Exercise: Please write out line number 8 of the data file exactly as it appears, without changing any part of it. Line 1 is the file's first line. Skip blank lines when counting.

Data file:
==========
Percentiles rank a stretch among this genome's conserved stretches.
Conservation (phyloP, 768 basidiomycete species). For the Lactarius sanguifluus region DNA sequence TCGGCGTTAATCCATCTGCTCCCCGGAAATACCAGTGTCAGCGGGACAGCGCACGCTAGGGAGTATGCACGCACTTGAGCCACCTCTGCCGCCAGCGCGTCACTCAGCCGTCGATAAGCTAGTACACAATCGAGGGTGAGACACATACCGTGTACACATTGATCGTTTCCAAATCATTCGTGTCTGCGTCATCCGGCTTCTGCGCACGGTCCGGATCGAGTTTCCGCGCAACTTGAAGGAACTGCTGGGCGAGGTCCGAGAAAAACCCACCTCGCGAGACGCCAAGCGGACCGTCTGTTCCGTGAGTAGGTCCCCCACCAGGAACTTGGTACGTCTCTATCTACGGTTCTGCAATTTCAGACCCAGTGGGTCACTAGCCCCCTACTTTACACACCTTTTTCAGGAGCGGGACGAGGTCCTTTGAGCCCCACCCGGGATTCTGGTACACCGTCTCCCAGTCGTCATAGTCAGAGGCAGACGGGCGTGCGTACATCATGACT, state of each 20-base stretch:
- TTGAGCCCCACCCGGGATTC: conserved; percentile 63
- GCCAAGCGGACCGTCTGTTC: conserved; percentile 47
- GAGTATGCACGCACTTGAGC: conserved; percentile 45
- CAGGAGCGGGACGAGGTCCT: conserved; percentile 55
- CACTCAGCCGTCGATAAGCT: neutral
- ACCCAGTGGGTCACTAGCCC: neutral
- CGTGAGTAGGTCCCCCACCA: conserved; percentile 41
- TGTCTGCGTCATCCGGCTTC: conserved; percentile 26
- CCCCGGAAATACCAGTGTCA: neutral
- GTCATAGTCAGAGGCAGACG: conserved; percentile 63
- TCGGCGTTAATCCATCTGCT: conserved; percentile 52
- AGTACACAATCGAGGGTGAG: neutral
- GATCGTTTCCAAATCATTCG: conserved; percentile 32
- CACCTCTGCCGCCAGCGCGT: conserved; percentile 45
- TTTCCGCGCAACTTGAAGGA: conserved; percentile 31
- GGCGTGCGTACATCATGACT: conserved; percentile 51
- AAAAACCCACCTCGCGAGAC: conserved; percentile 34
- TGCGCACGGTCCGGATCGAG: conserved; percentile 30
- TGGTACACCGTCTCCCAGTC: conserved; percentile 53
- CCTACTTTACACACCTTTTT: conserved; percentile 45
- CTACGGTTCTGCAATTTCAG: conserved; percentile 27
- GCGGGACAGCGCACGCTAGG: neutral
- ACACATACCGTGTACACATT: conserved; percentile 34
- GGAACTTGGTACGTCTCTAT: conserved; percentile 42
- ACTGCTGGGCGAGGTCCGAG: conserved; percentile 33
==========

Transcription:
- ACCCAGTGGGTCACTAGCCC: neutral